Brief Encounter With … Kes director and choreographer Jonathan Watkins

Jonathan Watkins talks about his dance-theatre adaptation of Kes, currently running at the Crucible Theatre Sheffield.

This month Sheffield Theatres will be presenting a dance-theatre adaptation of Kes.

Director and choreographer Jonathan Watkins in rehearsals for Kes.
Director and choreographer Jonathan Watkins in rehearsals for Kes.
© Johan Persson

The story of Billy Casper, an isolated young boy growing up in industrial working class Barnsley who finds companionship and inspiration through befriending a wild kestrel hawk, originates from Barry Hines‘ 1968 novel A Kestrel for a Knave, which itself was adapted by Ken Loach in to the 1969 film Kes.

This new theatrical dance adaptation, directed and choreographed by Barnsley-born Jonathan Watkins promises to be a unique reimagining. Watkins speaks of his connection to this well-loved story.

"The story of Kes is in my DNA; in my blood. I grew up in Barnsley, where it is just known. Whether you've studied the book in school, or you've watched the film, there's a great sense of personal ownership of the story there. It's a story I have carried through my life, and one I knew I wanted to retell through the medium of dance. I wanted to recreate this story as close to home as possible, and the Crucible is a wonderful space in which to do it. Because of its circular shape, you can create a sense of claustrophobia in the intimate interior scenes, and still have broad, expansive exteriors.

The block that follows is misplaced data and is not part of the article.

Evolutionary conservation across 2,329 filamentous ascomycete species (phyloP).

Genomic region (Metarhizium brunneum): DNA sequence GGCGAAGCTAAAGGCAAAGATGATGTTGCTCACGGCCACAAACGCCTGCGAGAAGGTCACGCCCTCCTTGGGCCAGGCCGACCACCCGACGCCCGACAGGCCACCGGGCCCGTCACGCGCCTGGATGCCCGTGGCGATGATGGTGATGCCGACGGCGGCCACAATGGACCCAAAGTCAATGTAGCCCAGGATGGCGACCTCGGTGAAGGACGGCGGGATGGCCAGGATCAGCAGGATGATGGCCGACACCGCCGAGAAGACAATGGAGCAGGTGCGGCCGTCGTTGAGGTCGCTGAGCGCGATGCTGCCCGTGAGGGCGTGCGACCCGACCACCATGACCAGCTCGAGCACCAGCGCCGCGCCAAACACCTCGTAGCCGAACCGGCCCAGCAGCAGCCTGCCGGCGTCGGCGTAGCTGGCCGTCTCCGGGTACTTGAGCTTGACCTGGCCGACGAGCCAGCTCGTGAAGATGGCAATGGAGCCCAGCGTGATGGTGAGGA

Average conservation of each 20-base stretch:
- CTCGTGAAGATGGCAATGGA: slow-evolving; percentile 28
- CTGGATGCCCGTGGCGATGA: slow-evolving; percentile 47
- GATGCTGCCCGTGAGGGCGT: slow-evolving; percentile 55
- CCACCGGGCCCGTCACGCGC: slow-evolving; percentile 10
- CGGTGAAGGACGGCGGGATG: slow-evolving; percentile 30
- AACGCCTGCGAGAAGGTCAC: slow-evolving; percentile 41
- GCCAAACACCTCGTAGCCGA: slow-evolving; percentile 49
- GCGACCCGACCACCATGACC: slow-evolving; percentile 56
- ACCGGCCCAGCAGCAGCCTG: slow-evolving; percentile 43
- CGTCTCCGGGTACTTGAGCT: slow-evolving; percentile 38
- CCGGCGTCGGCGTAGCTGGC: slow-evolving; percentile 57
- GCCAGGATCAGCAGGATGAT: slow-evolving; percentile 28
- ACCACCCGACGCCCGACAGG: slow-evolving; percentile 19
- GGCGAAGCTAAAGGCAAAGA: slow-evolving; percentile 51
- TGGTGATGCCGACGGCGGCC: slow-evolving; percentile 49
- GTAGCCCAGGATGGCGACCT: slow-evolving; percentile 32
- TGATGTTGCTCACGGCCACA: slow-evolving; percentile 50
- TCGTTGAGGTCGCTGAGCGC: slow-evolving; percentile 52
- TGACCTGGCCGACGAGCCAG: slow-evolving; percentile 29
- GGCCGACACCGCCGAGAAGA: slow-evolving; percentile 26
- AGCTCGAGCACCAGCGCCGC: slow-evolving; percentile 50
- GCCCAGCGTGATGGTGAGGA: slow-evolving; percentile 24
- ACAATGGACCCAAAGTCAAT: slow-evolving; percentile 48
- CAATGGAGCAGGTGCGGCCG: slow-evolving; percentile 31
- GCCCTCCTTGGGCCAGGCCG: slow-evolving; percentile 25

There is something very poetic about this narrative: the opposition between the restriction of the industrial, interior world, and the freedom of the exterior world; the relationship that develops between boy and bird, and how that opens Billy up. It's a circular narrative, taking place over the course of one day, and in some ways, it is a grim, bleak story, but there is also positivity. At the end of that day, something has changed. I believe that experience has to change us. For Billy, has this experience opened something up; ignited a passion for the natural world?

Translating these things into the visual language of dance was a natural step for me: that's just how I think. There are a lot of things you can do in dance that you wouldn't want to read or have said. My background is in classical ballet, but I've worked in a lot of different media recently – short films, movement direction – and this piece draws on many different theatrical tools: music; design; puppetry. Dance is my language, but telling the story clearly to the people it means so much to is the goal."

Kes runs at the Crucible Theatre Sheffield until 5 April 2014.